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Smuggling fake notes? Been there, done that

An established network has seen counterfeiting continue post-demonetisation

When law enforcement agencies arrested Manglu Sheikh and two others in West Bengal’s Malda district on July 20 this year for allegedly smuggling fake Indian currency notes (FICN) worth ₹7 lakh, they were in for a surprise — almost four years ago, before demonetisation, Manglu and his men had been arrested for the same crime.

Manglu, a resident of Kaliachak in Malda, had been arrested in the same district in 2014 for smuggling FICN with a face value of ₹2 lakh. Imprisoned for 22 months, he was freed after completing his term.

Further enquiries revealed that three other members of his family had also been charged for smuggling FICN.

And Manglu’s family is just one among several such cases where more than one member of the family in the Kaliachak region bordering Bangladesh is accused of smuggling FICN.

For the government agencies working to prevent the smuggling of FICN, Kaliachak and the adjoining border region were a challenge before demonetisation, and remain a challenge two years hence.

After November 8, 2016, there was a lull in smuggling and many officials believed that the issue was sorted out. However, by mid-January 2017, samples of counterfeit ₹2,000 notes started trickling into the market. The first major seizure took place on February 15, 2017, when a bundle of ₹2,000 notes with a face value of ₹2 lakh was found on the Indian side at Churiantpur in Malda, allegedly thrown over the barbed wire border fence.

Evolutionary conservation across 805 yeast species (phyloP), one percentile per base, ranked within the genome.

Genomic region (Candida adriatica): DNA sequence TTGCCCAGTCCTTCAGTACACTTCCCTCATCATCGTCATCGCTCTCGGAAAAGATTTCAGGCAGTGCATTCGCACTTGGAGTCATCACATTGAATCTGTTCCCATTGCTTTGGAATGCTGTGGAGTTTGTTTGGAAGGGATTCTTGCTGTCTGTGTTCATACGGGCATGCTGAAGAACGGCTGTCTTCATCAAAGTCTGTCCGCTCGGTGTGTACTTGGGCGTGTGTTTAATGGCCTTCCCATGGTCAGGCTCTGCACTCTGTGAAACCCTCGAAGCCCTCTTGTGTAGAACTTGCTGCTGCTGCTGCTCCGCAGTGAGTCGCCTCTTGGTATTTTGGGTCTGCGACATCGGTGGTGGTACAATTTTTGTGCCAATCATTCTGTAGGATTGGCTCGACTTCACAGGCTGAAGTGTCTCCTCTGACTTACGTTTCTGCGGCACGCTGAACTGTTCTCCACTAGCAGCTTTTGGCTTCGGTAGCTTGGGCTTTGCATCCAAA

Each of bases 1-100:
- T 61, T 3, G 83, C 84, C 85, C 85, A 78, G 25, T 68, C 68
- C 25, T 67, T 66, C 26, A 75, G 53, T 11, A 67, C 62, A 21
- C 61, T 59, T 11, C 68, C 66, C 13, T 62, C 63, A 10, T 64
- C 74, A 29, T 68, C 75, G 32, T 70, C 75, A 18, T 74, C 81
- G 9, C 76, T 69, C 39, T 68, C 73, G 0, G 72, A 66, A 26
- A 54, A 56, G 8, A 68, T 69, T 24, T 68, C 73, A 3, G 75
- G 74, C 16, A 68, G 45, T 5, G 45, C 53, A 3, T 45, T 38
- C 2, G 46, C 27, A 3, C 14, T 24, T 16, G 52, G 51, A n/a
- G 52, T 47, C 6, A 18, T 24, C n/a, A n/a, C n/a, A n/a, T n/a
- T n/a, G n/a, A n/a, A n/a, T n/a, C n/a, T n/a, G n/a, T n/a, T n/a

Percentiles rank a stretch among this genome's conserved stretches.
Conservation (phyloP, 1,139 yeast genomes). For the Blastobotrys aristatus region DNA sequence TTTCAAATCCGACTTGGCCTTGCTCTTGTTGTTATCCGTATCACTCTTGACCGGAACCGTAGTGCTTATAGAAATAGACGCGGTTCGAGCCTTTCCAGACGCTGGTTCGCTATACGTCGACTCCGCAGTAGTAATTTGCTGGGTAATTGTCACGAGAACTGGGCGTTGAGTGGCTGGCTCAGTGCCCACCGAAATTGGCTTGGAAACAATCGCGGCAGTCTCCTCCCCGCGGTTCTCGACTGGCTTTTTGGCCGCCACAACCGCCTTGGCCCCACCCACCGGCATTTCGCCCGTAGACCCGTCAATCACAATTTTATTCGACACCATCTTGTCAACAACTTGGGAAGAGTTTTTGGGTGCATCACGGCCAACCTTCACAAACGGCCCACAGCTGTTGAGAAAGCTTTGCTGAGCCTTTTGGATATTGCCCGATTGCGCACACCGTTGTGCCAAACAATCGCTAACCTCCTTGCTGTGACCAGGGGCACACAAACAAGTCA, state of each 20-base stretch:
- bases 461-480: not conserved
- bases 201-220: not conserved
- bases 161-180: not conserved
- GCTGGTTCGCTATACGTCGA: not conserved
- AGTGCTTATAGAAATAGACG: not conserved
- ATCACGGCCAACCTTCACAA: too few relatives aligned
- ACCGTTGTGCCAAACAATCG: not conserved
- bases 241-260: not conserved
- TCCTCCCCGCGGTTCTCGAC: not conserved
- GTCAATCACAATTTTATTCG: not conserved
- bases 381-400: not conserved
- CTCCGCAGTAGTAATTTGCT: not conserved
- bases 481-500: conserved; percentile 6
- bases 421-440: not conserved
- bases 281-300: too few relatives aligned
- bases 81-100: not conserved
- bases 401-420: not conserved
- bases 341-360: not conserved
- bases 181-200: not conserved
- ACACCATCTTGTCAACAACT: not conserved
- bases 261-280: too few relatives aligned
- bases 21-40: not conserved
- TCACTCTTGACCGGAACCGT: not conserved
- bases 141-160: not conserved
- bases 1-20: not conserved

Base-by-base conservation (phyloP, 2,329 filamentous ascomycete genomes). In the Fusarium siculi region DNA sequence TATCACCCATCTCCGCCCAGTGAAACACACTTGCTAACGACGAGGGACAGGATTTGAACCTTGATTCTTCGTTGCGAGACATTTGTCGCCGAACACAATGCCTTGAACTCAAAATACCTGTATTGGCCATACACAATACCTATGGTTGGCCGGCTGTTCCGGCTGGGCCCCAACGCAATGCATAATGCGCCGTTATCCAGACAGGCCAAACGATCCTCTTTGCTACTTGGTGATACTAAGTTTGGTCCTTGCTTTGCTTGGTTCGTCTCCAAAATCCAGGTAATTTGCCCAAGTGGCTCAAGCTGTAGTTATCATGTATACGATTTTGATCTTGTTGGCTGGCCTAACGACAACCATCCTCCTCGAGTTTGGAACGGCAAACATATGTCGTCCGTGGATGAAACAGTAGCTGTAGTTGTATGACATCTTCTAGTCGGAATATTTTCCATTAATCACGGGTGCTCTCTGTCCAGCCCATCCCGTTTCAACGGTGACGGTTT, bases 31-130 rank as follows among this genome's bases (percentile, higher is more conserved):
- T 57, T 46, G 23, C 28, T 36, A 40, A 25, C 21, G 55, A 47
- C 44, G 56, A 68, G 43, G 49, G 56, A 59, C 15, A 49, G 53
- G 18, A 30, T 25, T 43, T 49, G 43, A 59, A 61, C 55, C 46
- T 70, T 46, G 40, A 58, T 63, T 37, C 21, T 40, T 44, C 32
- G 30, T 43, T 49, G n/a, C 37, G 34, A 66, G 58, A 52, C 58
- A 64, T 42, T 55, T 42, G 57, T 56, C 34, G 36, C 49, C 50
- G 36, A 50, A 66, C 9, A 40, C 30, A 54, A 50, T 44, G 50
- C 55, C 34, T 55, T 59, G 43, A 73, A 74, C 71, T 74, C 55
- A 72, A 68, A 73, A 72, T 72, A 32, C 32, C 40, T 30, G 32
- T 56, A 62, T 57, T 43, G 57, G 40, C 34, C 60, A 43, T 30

Since then, FICN of face value of ₹1.75 crore has been seized from the region, and 66 persons have been arrested. Of the fake currency seized, 90% consists of the ₹2,000 denomination. Most of the seizures fall under four police stations areas — Kaliachak and Baishnabnagar in Malda and Shamsherganj and Farraka in Murshidabad district.

In the past two years, the officials have found that counterfeiters have used different kinds of paper, including Bangladeshi stamp paper and news print, for the FICN. What is more alarming is that the criminals have successfully replicated 10 of the 17 features in the ₹2,000 notes. Officials warn that once those involved in the racket get hold of the security paper used to print genuine notes, the counterfeits will be hard to distinguish.

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